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(1) Munyandorero, J., J. O'Hop, and C. Guenther. 2011. An assessment of the status of sheepshead in Florida waters through 2009. Florida Fish Wildl. Conserv. Comm., Fish Wildl. Res. Inst., IHR 2011-003, 137 p. Fish and Wildlife Research Institute, St. Petersburg, FL. [Available from website.]

(2) Music, J. L., Jr., and J. M. Pafford. 1984. Population dynamics and life history aspects of major marine sportfishes in Georgia's coastal waters, 382 p. Coast Res. Div., Georgia Dep. Nat. Resour., Atlanta GA.

(3) Wenner, C. 1996. Age and growth of sheepshead, Archo sargus probatocephalus, from South Carolina waters with some preliminary management concepts, 17 p. S. Carolina Dep. Nat. Resour., Charleston, SC.

(4) Mention of trade names or commercial companies is for identification purposes only and does not imply endorsement by the National Marine Fisheries Service, NOAA.

Brent L. Winner (contact author) [1]

Timothy C. MacDonald [1]

Kimberly B. Amendola [2]

Email address for contact author:

[1] Fish and Wildlife Research Institute Florida Fish and Wildlife Conservation Commission 100 Eighth Avenue Southeast St. Petersburg, Florida 33701-5020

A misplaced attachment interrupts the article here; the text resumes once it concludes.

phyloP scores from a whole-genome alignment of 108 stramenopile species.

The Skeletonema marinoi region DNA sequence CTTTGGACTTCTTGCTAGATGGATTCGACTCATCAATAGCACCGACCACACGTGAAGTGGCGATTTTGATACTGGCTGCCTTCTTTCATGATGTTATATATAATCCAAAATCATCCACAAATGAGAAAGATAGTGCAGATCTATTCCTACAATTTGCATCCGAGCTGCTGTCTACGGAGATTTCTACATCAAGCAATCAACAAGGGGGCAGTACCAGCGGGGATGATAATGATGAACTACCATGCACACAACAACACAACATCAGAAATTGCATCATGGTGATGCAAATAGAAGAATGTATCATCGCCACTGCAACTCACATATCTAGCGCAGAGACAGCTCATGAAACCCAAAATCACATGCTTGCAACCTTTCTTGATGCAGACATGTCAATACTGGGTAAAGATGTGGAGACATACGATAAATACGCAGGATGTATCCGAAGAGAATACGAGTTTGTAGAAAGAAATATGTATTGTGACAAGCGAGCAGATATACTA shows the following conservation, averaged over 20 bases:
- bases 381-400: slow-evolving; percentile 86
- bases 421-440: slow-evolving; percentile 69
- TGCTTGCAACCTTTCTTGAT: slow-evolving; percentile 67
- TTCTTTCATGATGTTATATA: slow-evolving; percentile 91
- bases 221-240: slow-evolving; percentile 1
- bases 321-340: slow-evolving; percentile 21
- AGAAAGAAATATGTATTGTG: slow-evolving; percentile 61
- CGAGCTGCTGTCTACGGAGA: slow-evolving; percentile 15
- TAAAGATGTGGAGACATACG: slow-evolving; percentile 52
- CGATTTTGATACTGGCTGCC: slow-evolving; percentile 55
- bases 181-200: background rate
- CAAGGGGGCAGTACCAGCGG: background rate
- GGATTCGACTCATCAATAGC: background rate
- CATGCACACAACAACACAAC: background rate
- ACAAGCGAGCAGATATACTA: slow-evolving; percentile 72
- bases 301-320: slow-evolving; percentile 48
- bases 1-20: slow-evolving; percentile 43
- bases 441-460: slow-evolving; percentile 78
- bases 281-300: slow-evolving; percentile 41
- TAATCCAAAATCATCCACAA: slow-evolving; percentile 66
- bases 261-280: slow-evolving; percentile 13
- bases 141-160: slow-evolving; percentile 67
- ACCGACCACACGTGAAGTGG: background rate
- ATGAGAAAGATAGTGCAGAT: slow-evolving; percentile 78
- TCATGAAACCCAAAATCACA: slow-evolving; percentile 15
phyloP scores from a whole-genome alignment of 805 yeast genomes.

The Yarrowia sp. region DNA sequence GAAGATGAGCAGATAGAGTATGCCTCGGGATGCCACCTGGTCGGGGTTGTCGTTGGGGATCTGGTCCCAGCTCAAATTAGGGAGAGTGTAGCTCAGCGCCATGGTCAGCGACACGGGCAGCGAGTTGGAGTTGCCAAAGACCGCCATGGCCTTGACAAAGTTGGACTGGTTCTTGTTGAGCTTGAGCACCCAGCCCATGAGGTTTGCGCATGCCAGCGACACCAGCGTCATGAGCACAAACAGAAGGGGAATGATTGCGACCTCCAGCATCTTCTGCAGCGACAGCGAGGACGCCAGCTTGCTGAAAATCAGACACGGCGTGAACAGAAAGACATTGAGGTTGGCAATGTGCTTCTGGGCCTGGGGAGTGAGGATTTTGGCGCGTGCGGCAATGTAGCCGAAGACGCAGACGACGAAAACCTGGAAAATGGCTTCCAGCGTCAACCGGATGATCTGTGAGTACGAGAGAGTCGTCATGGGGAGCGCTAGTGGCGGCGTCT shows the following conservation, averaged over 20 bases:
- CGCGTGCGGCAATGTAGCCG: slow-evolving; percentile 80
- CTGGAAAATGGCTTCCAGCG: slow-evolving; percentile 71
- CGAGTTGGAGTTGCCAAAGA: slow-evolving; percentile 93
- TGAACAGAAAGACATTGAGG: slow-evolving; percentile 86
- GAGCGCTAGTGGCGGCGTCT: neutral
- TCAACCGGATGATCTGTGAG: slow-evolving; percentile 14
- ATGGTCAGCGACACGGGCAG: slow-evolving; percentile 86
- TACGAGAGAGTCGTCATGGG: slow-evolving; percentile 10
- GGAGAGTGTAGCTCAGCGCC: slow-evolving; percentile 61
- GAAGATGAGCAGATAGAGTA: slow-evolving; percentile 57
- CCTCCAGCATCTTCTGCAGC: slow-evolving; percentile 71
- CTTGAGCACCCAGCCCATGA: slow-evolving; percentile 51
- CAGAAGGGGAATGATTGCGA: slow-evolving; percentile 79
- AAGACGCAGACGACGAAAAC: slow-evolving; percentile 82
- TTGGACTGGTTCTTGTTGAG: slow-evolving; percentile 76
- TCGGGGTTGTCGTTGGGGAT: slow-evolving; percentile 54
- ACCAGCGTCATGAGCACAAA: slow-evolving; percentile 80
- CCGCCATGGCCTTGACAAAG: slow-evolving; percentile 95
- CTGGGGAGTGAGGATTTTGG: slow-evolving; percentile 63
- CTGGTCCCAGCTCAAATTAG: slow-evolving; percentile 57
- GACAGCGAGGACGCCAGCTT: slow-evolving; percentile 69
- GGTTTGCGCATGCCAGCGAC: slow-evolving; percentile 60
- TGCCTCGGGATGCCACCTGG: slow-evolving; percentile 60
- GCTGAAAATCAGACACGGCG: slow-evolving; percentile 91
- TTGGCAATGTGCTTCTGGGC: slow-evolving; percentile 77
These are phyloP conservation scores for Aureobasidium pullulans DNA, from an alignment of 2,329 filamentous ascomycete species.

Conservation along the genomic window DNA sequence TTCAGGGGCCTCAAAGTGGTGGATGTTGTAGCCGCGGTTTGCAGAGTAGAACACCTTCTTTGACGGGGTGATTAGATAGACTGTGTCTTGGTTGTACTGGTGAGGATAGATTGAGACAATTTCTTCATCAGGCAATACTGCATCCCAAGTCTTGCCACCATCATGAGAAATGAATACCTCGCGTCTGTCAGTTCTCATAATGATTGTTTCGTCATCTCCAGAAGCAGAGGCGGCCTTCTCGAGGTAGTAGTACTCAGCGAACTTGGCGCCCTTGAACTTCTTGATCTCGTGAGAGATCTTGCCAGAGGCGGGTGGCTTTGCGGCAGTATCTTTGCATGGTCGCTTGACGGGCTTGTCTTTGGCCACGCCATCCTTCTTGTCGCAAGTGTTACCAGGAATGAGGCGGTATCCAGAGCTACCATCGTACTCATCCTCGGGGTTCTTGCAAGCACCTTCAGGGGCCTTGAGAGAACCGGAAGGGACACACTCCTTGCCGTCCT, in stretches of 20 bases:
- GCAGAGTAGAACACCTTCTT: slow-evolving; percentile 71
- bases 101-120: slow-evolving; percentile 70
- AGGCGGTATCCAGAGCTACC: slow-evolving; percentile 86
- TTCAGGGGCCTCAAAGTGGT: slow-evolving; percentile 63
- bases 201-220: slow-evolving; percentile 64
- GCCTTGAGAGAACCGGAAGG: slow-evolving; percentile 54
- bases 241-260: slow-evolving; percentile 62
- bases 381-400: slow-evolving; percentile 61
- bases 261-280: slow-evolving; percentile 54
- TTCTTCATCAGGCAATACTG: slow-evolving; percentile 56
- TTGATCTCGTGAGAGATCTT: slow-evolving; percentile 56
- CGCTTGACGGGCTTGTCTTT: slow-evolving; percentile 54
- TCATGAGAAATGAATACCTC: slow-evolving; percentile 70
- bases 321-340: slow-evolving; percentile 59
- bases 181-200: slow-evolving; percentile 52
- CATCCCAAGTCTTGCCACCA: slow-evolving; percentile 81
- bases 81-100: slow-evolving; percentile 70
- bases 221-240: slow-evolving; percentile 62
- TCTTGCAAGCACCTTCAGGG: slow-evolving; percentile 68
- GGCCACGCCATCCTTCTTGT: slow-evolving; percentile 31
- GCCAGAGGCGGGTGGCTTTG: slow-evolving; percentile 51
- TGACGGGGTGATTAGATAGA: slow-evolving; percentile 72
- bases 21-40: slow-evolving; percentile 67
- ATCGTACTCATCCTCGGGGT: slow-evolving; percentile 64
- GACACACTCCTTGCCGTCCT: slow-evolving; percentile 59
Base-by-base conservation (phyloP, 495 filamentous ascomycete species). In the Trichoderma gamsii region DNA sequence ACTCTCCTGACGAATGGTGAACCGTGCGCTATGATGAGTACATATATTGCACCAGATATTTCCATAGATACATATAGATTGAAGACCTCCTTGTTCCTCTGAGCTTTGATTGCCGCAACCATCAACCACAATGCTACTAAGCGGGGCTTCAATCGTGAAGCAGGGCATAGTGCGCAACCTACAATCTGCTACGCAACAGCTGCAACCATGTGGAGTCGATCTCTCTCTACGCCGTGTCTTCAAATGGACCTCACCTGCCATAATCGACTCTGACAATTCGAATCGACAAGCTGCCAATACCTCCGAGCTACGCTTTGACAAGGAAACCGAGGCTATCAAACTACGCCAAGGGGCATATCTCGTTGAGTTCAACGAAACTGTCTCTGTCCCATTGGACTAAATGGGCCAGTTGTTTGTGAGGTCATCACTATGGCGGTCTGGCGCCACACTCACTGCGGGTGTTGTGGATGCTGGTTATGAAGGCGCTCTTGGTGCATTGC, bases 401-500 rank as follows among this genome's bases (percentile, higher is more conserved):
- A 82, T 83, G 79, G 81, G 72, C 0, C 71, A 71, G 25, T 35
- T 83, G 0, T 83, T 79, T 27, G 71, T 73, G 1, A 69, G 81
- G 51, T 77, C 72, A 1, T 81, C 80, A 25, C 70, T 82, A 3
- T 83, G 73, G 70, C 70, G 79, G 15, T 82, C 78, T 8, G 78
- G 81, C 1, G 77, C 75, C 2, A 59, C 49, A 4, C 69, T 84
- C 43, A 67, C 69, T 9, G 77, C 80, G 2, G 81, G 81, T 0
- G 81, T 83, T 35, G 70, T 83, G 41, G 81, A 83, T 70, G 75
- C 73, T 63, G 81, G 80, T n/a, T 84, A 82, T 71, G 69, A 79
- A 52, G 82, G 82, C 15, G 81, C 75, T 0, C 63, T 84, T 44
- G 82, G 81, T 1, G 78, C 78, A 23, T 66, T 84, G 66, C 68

[2] Southeast Regional Office

National Marine Fisheries Service, NOAA 263 13th Avenue South, Suite 113 St. Petersburg, Florida 33701

Caption: Figure 1

Sampling locations (indicated by black circles) in Tampa Bay, Florida, where sheepshead (Archosargus probatocephalus) were collected during 1993-2009 for age and growth analysis under the guidance of the Fisheries-Independent Monitoring program of the Florida Fish and Wildlife Conservation Commission.

Caption: Figure 2

Length-frequency distributions for female and male sheepshead (Archosargus probatocephalus) collected in Tampa Bay, Florida, 1993-2009. Sheepshead that were retained and excluded (otolith identified as unreadable) from the age and growth analysis are depicted. Sheepshead for which there was both age and sex information but which did not have a measured fork length were excluded from this plot

Caption: Figure 3

Median monthly percent marginal increment (indicated by black points) for otoliths of sheepshead (Archosargus probatocephalus), all ages combined, collected in Tampa Bay, Florida, 1995-1998. Vertical lines indicate the interquartile ranges. Numbers above monthly percent marginal increments indicate sample sizes. Months of minimal marginal increment (indicating annuli deposition) are highlighted in gray boxes.